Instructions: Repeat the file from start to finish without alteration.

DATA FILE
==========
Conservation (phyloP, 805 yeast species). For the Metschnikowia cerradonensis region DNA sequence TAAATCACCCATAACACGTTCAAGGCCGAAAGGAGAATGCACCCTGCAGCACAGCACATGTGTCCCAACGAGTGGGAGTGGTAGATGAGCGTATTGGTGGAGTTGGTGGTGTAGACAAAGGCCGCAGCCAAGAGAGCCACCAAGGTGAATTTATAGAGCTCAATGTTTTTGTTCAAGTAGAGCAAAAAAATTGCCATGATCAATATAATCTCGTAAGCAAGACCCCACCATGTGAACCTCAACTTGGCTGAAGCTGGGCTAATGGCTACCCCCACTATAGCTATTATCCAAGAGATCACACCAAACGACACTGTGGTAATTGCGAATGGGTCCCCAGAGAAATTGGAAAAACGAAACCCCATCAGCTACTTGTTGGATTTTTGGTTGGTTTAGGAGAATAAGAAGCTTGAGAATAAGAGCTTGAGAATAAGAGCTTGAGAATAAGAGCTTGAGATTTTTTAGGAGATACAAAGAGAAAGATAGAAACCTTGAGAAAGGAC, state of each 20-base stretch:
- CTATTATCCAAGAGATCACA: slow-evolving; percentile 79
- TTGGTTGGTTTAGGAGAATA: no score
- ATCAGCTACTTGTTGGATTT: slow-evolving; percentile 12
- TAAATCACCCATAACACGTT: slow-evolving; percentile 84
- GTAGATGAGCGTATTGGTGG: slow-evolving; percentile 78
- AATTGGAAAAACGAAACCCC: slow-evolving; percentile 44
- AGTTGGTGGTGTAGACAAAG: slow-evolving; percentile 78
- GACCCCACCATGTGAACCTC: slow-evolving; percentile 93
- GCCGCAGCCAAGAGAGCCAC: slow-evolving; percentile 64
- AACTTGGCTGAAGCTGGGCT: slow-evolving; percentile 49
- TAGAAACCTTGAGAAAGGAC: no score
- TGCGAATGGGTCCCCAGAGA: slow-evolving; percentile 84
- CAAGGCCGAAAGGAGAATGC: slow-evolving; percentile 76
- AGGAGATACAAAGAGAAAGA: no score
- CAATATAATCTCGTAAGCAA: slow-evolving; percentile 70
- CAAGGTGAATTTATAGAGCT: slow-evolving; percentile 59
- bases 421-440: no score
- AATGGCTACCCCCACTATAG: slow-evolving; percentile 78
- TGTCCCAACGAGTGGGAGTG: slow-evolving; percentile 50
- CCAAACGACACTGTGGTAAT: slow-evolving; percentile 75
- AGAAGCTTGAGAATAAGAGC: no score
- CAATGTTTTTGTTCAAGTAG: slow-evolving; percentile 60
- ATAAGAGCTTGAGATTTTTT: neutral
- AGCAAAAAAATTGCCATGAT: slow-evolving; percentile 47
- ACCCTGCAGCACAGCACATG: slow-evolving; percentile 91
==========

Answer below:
Conservation (phyloP, 805 yeast species). For the Metschnikowia cerradonensis region DNA sequence TAAATCACCCATAACACGTTCAAGGCCGAAAGGAGAATGCACCCTGCAGCACAGCACATGTGTCCCAACGAGTGGGAGTGGTAGATGAGCGTATTGGTGGAGTTGGTGGTGTAGACAAAGGCCGCAGCCAAGAGAGCCACCAAGGTGAATTTATAGAGCTCAATGTTTTTGTTCAAGTAGAGCAAAAAAATTGCCATGATCAATATAATCTCGTAAGCAAGACCCCACCATGTGAACCTCAACTTGGCTGAAGCTGGGCTAATGGCTACCCCCACTATAGCTATTATCCAAGAGATCACACCAAACGACACTGTGGTAATTGCGAATGGGTCCCCAGAGAAATTGGAAAAACGAAACCCCATCAGCTACTTGTTGGATTTTTGGTTGGTTTAGGAGAATAAGAAGCTTGAGAATAAGAGCTTGAGAATAAGAGCTTGAGAATAAGAGCTTGAGATTTTTTAGGAGATACAAAGAGAAAGATAGAAACCTTGAGAAAGGAC, state of each 20-base stretch:
- CTATTATCCAAGAGATCACA: slow-evolving; percentile 79
- TTGGTTGGTTTAGGAGAATA: no score
- ATCAGCTACTTGTTGGATTT: slow-evolving; percentile 12
- TAAATCACCCATAACACGTT: slow-evolving; percentile 84
- GTAGATGAGCGTATTGGTGG: slow-evolving; percentile 78
- AATTGGAAAAACGAAACCCC: slow-evolving; percentile 44
- AGTTGGTGGTGTAGACAAAG: slow-evolving; percentile 78
- GACCCCACCATGTGAACCTC: slow-evolving; percentile 93
- GCCGCAGCCAAGAGAGCCAC: slow-evolving; percentile 64
- AACTTGGCTGAAGCTGGGCT: slow-evolving; percentile 49
- TAGAAACCTTGAGAAAGGAC: no score
- TGCGAATGGGTCCCCAGAGA: slow-evolving; percentile 84
- CAAGGCCGAAAGGAGAATGC: slow-evolving; percentile 76
- AGGAGATACAAAGAGAAAGA: no score
- CAATATAATCTCGTAAGCAA: slow-evolving; percentile 70
- CAAGGTGAATTTATAGAGCT: slow-evolving; percentile 59
- bases 421-440: no score
- AATGGCTACCCCCACTATAG: slow-evolving; percentile 78
- TGTCCCAACGAGTGGGAGTG: slow-evolving; percentile 50
- CCAAACGACACTGTGGTAAT: slow-evolving; percentile 75
- AGAAGCTTGAGAATAAGAGC: no score
- CAATGTTTTTGTTCAAGTAG: slow-evolving; percentile 60
- ATAAGAGCTTGAGATTTTTT: neutral
- AGCAAAAAAATTGCCATGAT: slow-evolving; percentile 47
- ACCCTGCAGCACAGCACATG: slow-evolving; percentile 91